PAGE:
The climactic issue is here as James Bond must take out the big boss, save the day, shoot his guns (which were scaled back due to regulation) and be awesome, but is it good?
James Bond #6 (Dynamite Entertainment)
To punch up the drama Dynamite has a wicked summary which reads:
The secret of VARGR is revealed, and it means that Bond has to descend alone into a nightmare scenario – alone. Just his gun and his skills versus a murderous conspiracy to turn Britain into a testing zone for death drugs. Dynamite Entertainment proudly concludes the debut storyline to the first ongoing James Bond comic book in over 20 years!
Why does this book matter?
Warren Ellis has made James Bond feel modern while maintaining the calm and collected nature of the character. He’s a bit more chipper than the current Daniel Craig iteration, but has still shown signs of his humanity. The art is fantastic as well, with great fight choreography and good pacing, bringing a realistic feel that enhances the action. Artist Jason Masters brings a thin and controlled line that’s perfect at capturing the controlled chaos of the series so far.
Wait…is that Q?!
Fine, you have my attention. What’s good about it?
Aside from the first page (and some chirping in Bond’s ear ), this issue is all about James Bond on a solo mission. To make it even more badass he’s told to extract himself and doesn’t. Bond wants revenge and he wants to end the villain’s plan once and for all as he infiltrates the bad guy’s battleship. This is about as boss as you’ve ever seen James Bond because he’s not only carrying average weapons (no silly gadgets to speak of), but he’s also pushed to do a lot of hardcore killing. This is as realistic a mission as we’ve ever seen James Bond go on. That’s pretty cool and something you haven’t seen in the movies.
It’s also interesting how Bond is portrayed: Ellis clearly shows us James Bond isn’t some smiling hero killing faceless villains, but instead he kills real people who act and react just as we might if we were set to guard some psycho’s yacht. Is it heroic what he’s doing? That’s left to the reader to decide as this isn’t some summer blockbuster but more in line with how a real agent might act.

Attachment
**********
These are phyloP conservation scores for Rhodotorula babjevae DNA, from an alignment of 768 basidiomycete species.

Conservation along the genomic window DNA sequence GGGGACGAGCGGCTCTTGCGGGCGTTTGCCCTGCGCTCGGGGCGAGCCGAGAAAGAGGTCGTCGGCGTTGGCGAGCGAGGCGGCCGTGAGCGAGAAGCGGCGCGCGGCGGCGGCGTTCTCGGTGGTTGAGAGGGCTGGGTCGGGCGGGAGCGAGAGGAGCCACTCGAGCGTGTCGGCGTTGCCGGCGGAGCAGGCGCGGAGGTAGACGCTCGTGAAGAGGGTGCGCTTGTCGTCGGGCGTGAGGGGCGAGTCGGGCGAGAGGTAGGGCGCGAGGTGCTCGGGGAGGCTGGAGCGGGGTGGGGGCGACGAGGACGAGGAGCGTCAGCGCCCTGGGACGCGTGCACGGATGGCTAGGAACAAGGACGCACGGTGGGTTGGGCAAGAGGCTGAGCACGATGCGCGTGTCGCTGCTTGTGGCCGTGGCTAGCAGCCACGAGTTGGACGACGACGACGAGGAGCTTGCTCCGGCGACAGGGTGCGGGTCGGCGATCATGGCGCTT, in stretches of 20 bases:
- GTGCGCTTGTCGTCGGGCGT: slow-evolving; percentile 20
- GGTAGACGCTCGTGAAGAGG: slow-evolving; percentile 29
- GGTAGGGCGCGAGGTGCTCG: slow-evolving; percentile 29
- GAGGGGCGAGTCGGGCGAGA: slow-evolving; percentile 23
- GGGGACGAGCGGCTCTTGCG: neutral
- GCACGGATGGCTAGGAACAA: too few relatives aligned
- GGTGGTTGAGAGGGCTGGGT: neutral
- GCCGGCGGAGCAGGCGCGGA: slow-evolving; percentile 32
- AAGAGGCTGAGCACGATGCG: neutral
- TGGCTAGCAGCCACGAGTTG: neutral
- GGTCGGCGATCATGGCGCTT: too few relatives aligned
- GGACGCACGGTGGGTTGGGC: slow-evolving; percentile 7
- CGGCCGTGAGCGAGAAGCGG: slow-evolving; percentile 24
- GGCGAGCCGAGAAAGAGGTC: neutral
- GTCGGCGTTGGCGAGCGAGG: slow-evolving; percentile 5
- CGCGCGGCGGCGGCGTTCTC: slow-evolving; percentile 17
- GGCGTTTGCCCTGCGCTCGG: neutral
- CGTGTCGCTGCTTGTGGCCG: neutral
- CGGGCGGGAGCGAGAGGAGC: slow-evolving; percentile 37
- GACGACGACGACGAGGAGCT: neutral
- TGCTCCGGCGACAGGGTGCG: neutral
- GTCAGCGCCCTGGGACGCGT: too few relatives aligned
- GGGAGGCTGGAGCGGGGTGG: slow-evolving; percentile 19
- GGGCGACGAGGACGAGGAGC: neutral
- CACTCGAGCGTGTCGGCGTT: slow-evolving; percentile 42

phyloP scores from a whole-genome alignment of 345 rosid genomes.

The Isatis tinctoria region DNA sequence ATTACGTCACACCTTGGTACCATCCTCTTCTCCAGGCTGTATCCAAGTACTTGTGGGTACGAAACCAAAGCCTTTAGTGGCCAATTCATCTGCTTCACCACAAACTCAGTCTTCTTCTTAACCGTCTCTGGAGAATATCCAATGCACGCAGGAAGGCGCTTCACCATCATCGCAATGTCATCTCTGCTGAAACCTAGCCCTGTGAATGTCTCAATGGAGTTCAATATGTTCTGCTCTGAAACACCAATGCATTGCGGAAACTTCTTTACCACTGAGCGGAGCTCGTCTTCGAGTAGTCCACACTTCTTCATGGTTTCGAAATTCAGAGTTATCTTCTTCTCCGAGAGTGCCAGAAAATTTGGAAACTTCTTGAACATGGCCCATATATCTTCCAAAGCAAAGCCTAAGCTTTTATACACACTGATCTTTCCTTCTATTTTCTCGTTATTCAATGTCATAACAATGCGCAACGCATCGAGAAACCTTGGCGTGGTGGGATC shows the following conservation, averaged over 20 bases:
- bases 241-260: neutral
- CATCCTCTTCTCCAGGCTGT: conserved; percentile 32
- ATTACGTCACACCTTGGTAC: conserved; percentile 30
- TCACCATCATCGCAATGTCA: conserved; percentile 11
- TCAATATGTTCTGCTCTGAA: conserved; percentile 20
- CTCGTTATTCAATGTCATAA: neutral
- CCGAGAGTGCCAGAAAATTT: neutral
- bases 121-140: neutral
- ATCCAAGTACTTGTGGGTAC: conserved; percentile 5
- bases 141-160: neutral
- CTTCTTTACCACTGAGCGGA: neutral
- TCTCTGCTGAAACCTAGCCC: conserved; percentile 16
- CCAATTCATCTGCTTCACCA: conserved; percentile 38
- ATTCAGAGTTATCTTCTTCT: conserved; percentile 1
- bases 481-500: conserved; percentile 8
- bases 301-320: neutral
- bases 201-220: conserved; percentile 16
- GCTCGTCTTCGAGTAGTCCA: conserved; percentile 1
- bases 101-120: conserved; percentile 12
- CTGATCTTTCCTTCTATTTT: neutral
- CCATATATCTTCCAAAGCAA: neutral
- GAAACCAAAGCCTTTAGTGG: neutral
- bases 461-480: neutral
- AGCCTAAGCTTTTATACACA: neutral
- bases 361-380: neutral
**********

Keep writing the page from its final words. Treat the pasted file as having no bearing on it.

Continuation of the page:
That isn’t to say this issue is humorless because in the first page we get a Bond who has a spoiled nature as he riffs off his coworkers before going on to his mission. It shows us when he’s at work (with coworkers) he’s different than when he’s working (killing bad guys). This shows us how complex James Bond can be if written correctly.
So what about all this action I speak of? This issue is filled with it and Masters kills it in so many ways. From a full page spread divided down the middle by Bond climbing down a ladder (which looks very cool) to a panel ala Oldboy, to an awesome panel showcasing where the bullets enter each body (is this a reference Riki-Oh?) there are a lot of inventive ways Bond goes about infiltrating and taking out the henchmen. In another full page spread we see Bond snoop about the boat and in eight panels laid out beautifully we see he’s everywhere.
To showcase how brutal the scenes get, in a two page sequence Bond gets shot, brings the battle to hand to hand combat, and uses his wits to submit the bad guy. It’s brutal, told in enough panels to feel articulate in the fight choreography, and shows how Bond isn’t beating every bad guy easily. This issue reminds you what Bond does isn’t easy and every kill isn’t equal.
It can’t be perfect can it?
Honestly if a filmmaker takes this comic and turns it into a movie the world will be better for it. Excellent stuff here folks!
He’s a rebel.
Is It Good?
This is the James Bond we need to see in movies. Like, right now. Fighting is brutal, realistic and hard fought and James Bond is subtly complex. This is an action comic through and through and James Masters proves he’s an action maestro.
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